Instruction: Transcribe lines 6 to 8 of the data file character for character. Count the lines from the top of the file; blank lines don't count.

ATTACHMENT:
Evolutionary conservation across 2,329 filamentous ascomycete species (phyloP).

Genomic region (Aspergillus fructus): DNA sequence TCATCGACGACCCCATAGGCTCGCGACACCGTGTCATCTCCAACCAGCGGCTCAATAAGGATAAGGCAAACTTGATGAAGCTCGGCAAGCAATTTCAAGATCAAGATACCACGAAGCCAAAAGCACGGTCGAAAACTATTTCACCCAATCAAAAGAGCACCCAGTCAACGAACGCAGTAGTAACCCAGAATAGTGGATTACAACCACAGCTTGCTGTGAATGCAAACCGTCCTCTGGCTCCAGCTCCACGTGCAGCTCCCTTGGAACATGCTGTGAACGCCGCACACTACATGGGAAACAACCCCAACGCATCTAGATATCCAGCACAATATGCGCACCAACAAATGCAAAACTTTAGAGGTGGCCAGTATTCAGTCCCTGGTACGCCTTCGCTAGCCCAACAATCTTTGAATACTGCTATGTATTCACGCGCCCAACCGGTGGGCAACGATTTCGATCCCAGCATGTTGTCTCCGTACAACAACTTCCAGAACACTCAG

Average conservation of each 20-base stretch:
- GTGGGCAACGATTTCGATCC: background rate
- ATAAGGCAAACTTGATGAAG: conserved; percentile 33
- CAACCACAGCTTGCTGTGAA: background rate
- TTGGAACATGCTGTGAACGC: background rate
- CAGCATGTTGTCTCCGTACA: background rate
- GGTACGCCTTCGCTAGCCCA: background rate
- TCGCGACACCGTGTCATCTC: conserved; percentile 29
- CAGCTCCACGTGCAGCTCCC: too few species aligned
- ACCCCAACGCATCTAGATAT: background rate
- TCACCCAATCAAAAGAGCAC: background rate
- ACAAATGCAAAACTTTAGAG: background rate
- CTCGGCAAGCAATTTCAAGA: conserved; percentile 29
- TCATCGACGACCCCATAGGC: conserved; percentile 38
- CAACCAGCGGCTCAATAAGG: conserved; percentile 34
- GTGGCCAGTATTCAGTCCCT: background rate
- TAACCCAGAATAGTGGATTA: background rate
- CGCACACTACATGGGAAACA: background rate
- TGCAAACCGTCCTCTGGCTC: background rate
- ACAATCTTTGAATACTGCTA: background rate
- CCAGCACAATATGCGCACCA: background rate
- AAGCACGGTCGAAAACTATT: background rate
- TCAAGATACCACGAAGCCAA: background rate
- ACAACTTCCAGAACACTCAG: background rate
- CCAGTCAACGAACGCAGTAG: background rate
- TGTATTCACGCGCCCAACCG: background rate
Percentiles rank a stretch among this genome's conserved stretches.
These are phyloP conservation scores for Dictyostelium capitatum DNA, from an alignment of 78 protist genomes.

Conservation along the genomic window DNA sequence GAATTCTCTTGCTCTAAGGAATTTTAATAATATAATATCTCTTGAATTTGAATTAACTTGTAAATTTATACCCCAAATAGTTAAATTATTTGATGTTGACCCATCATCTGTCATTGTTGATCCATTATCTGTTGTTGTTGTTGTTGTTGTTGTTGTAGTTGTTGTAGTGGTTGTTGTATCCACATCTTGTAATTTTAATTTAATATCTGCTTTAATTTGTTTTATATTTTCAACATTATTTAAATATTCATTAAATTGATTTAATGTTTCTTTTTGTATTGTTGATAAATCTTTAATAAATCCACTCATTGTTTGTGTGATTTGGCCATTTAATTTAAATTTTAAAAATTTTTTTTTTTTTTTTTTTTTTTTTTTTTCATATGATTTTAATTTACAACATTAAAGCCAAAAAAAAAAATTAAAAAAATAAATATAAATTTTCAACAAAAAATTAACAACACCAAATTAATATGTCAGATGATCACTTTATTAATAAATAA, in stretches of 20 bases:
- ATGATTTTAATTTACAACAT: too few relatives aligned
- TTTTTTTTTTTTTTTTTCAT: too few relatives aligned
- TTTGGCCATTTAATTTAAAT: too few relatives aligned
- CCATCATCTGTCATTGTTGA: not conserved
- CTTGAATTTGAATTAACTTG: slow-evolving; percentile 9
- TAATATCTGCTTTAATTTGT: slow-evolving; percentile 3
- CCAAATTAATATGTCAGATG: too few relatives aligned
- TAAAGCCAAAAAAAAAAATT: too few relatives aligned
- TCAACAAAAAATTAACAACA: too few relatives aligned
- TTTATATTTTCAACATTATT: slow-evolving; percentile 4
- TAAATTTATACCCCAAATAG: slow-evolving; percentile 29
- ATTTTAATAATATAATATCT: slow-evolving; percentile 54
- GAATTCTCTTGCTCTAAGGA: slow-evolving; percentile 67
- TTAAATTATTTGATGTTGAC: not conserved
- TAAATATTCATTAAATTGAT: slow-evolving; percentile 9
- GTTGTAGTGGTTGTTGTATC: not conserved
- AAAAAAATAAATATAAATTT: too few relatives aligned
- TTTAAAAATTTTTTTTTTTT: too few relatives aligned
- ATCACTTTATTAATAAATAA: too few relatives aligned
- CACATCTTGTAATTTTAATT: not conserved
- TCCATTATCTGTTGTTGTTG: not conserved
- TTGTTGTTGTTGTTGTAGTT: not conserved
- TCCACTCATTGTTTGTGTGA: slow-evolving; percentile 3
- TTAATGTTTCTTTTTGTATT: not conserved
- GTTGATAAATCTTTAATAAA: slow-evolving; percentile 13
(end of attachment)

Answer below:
- CAACCACAGCTTGCTGTGAA: background rate
- TTGGAACATGCTGTGAACGC: background rate
- CAGCATGTTGTCTCCGTACA: background rate